Wednesday 23 April 2014
News updated at 10:11 PM IST
Weather
Max: 35.5°C
Min : 21.5°C
In Bangalore
Partially cloudy

Marks & Spencer in row over Muslim alcohol sales refusal

London, Dec 23, 2013 (AFP)
Marks & Spencer in row over Muslim alcohol sales refusal Reuters Image

British retailer Marks & Spencer faced criticism today after it emerged that it allows Muslim staff to refuse to sell customers pork and alcohol.

More than 8,000 people have signed up to a Facebook page calling for a boycott of the chain after an "extremely apologetic" Muslim checkout worker told a customer they would have to wait for another employee to sell them a bottle of champagne.

M&S, which is Britain's biggest clothing retailer as well as selling food and homeware, said that when employees have religious beliefs that restrict what foods or drinks they can handle it tries to place them in a "suitable role".


"We regret that in the case highlighted we were not following our own internal policy," a company spokeswoman said.

"As a secular business we have an inclusive policy that welcomes all religious beliefs whether across our customer or employee base."

But the "Boycott Marks and Spencer" Facebook page said the policy was an affront to "common sense".

The issue emerged after an unnamed customer told the Daily Telegraph newspaper the worker had refused to sell them champagne at a London store and that they would have to wait for another till to become available.

"I was taken aback," the customer told the newspaper. "I was a bit surprised. I've never come across that before."

Drinking alcohol and pork consumption are forbidden in Islam.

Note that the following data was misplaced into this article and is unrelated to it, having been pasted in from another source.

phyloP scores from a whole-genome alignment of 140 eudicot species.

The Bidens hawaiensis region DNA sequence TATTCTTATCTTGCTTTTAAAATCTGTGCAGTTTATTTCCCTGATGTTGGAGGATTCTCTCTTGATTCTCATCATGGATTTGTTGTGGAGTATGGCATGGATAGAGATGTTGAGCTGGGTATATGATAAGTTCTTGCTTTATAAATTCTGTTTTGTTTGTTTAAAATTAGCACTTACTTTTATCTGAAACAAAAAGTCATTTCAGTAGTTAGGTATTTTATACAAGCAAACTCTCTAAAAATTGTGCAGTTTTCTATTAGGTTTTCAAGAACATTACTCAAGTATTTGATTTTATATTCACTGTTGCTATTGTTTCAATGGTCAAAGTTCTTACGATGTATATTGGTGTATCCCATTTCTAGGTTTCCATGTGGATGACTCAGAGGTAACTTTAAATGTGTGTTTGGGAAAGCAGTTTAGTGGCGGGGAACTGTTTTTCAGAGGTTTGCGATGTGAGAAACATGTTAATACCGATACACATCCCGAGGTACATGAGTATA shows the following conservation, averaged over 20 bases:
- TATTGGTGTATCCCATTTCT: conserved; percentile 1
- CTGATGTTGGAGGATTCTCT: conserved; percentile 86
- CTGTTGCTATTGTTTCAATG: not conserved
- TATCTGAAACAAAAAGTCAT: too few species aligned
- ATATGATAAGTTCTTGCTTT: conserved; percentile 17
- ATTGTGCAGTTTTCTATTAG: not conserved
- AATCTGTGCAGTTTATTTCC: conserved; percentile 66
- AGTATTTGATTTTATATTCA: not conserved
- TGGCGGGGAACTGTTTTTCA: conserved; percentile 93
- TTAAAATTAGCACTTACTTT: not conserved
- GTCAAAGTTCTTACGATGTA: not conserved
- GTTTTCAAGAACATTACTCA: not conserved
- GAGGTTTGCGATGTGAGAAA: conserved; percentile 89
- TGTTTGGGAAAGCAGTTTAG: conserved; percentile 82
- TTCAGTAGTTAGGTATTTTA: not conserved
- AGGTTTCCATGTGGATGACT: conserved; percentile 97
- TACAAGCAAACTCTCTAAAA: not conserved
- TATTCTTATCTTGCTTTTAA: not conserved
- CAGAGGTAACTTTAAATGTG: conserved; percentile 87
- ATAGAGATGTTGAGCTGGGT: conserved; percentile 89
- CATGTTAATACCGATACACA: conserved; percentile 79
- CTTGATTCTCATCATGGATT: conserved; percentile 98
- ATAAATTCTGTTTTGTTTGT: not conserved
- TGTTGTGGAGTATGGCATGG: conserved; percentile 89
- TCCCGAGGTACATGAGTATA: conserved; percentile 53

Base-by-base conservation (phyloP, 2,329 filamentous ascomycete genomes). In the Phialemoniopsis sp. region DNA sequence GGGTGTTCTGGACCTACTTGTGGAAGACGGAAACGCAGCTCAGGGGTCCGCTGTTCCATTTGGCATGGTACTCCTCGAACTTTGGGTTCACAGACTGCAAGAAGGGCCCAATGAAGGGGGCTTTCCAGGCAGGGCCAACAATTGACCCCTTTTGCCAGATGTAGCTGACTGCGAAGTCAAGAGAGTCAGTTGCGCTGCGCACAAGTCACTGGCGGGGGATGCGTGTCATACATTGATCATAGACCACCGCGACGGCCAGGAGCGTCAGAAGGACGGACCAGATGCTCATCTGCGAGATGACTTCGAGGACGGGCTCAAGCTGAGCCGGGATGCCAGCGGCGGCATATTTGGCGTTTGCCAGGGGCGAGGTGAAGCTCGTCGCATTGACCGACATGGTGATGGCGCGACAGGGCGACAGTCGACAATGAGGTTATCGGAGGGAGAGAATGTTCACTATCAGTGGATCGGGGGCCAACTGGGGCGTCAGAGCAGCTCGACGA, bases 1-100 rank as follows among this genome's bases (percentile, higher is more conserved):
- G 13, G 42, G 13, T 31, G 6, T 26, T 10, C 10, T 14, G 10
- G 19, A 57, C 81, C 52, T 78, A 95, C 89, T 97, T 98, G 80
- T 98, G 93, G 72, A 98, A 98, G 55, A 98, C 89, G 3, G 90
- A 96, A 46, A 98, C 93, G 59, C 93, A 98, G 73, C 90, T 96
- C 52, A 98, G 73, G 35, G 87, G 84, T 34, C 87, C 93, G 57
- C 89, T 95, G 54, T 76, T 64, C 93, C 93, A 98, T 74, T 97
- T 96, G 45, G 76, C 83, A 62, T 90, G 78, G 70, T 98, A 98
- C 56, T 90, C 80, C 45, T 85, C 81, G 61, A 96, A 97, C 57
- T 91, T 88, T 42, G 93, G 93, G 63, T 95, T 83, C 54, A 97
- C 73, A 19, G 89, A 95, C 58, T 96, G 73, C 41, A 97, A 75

The row highlighted differences among British retailers' policies on whether staff should be allowed to refuse to sell certain products on religious grounds.

Like M&S, supermarket chains Asda, Morrisons and Tesco said Muslim staff would not have to work on the tills if they objected to handling specific products.

But the head of high street retailer John Lewis said staff should not have the right to refuse to serve customers.

"This is taking it one stage beyond common sense," managing director Andy Street told BBC radio.

Go to Top

Photo Gallery
A woman with her son watches from a window the election campaign rally of National Conference...

A woman with her son watches from a window the election campaign rally of National Conference...

People get their face painted to create awareness on importance of voting in Mumbai on Wednesday...

People get their face painted to create awareness on importance of voting in Mumbai on Wednesday...

Girls display placards to create awareness on voting in Guwahati on Wednesday. PTI Photo

Girls display placards to create awareness on voting in Guwahati on Wednesday. PTI Photo

Artists make paintings of Sachin Tendulkar to wish him on the eve of his birthday in Moradabad...

Artists make paintings of Sachin Tendulkar to wish him on the eve of his birthday in Moradabad...

Police personnel ride a 'jugaad' on their way to polling booths on the eve of Lok Sabha elections...

Police personnel ride a 'jugaad' on their way to polling booths on the eve of Lok Sabha elections...

Girls learn martial arts during a self defense training camp in Faridabad on Wednesday. PTI Photo

Girls learn martial arts during a self defense training camp in Faridabad on Wednesday. PTI Photo

A woman voter showing inked finger to her children during repolling at a polling booth in Kochi...

A woman voter showing inked finger to her children during repolling at a polling booth in Kochi...

A honeybee caught feeding on nectar in ...

A honeybee caught feeding on nectar in ...

Models walk the ramp displaying jewellery during a fashion show in Chandigarh on Wednesday...

Models walk the ramp displaying jewellery during a fashion show in Chandigarh on Wednesday...

Devotees pray and take dip on the banks of the river Ganges, in Varanasi. AP Photo

Devotees pray and take dip on the banks of the river Ganges, in Varanasi. AP Photo

Copyright 2014, The Printers (Mysore) Private Ltd., 75, M.G Road, Post Box 5331, Bangalore - 560001
Tel: +91 (80) 25880000 Fax No. +91 (80) 25880523